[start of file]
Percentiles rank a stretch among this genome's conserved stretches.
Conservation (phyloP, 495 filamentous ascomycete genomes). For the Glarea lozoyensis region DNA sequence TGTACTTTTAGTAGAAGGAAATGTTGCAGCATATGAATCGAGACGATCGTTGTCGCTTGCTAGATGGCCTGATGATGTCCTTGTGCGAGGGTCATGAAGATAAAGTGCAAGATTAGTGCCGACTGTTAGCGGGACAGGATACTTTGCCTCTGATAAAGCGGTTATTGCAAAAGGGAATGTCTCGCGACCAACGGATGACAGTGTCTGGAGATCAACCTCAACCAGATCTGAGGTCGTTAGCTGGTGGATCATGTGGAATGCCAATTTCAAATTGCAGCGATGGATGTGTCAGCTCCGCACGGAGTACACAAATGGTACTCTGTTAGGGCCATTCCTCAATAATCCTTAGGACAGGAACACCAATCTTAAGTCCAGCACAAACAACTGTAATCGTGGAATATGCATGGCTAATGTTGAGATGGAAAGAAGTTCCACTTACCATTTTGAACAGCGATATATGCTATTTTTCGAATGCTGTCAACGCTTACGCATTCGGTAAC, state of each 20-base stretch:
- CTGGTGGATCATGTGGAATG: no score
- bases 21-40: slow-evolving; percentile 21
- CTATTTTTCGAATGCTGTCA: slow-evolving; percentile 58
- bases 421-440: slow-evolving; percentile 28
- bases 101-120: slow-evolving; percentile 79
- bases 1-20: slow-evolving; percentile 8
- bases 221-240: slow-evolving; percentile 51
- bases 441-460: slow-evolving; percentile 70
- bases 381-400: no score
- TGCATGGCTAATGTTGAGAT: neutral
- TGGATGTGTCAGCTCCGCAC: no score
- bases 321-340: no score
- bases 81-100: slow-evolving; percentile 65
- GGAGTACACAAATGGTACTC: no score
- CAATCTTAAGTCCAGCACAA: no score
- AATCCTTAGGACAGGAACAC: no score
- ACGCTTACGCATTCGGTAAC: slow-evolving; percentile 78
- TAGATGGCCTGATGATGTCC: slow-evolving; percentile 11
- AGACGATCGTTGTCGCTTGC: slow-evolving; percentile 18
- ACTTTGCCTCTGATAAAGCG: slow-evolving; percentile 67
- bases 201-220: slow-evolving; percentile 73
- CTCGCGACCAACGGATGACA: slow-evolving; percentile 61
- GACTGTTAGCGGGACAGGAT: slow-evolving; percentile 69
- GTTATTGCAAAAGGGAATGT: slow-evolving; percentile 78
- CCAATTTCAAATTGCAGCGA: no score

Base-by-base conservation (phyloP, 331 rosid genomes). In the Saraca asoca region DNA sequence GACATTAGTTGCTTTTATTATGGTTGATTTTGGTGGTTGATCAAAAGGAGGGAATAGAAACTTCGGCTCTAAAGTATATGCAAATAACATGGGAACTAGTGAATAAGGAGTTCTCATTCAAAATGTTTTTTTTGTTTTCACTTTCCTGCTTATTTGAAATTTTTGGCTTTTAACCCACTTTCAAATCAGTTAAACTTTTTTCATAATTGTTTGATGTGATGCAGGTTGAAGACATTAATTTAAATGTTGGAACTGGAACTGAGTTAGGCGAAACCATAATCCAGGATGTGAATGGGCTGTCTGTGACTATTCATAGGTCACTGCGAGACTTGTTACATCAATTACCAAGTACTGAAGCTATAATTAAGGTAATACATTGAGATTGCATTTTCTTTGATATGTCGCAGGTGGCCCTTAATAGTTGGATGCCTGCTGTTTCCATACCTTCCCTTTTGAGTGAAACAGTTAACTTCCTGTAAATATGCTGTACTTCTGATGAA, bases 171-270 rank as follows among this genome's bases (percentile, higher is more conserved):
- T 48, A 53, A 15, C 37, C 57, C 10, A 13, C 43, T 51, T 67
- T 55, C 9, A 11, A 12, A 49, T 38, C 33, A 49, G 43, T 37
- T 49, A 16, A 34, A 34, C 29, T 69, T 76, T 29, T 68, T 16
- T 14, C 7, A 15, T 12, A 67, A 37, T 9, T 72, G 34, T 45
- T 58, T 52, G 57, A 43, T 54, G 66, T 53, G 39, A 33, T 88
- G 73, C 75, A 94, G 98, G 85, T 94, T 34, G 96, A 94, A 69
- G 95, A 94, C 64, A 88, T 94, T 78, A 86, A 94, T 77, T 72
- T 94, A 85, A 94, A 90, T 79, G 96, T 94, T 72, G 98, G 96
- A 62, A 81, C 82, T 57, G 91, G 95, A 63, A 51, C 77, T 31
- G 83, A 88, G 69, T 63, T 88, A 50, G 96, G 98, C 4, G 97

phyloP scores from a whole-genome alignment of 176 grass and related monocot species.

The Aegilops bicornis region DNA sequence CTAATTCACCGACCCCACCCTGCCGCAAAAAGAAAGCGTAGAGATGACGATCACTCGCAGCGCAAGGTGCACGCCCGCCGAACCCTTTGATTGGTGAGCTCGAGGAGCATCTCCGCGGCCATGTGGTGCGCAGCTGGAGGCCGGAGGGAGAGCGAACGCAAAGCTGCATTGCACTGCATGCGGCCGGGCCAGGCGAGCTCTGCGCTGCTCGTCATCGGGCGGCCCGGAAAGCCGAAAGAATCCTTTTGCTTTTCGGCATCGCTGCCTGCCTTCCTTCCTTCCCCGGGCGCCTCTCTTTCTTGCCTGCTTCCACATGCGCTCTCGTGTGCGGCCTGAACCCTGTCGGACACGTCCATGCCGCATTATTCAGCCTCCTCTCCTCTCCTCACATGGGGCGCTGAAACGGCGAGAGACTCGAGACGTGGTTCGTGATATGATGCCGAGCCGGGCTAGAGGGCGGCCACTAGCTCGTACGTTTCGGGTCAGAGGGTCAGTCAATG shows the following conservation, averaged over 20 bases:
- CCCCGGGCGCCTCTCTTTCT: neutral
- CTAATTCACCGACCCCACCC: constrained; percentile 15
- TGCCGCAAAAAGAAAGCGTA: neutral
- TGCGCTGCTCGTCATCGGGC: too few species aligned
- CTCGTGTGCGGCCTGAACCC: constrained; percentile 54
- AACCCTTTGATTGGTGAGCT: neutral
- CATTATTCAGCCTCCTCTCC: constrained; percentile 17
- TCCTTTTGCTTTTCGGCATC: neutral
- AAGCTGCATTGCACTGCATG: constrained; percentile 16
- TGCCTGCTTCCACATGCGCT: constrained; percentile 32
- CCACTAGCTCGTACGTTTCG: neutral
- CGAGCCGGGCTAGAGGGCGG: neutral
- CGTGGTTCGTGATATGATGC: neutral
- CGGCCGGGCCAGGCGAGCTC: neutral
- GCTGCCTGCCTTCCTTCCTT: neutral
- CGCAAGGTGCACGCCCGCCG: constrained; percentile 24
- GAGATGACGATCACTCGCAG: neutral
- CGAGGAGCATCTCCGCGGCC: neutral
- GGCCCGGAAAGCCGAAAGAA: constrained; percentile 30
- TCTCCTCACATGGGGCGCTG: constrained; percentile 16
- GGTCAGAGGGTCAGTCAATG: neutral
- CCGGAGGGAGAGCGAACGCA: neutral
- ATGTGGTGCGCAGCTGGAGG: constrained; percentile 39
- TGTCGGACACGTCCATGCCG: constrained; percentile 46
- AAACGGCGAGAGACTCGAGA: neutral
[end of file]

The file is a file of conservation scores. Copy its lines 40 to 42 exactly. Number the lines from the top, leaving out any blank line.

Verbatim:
The Aegilops bicornis region DNA sequence CTAATTCACCGACCCCACCCTGCCGCAAAAAGAAAGCGTAGAGATGACGATCACTCGCAGCGCAAGGTGCACGCCCGCCGAACCCTTTGATTGGTGAGCTCGAGGAGCATCTCCGCGGCCATGTGGTGCGCAGCTGGAGGCCGGAGGGAGAGCGAACGCAAAGCTGCATTGCACTGCATGCGGCCGGGCCAGGCGAGCTCTGCGCTGCTCGTCATCGGGCGGCCCGGAAAGCCGAAAGAATCCTTTTGCTTTTCGGCATCGCTGCCTGCCTTCCTTCCTTCCCCGGGCGCCTCTCTTTCTTGCCTGCTTCCACATGCGCTCTCGTGTGCGGCCTGAACCCTGTCGGACACGTCCATGCCGCATTATTCAGCCTCCTCTCCTCTCCTCACATGGGGCGCTGAAACGGCGAGAGACTCGAGACGTGGTTCGTGATATGATGCCGAGCCGGGCTAGAGGGCGGCCACTAGCTCGTACGTTTCGGGTCAGAGGGTCAGTCAATG shows the following conservation, averaged over 20 bases:
- CCCCGGGCGCCTCTCTTTCT: neutral
- CTAATTCACCGACCCCACCC: constrained; percentile 15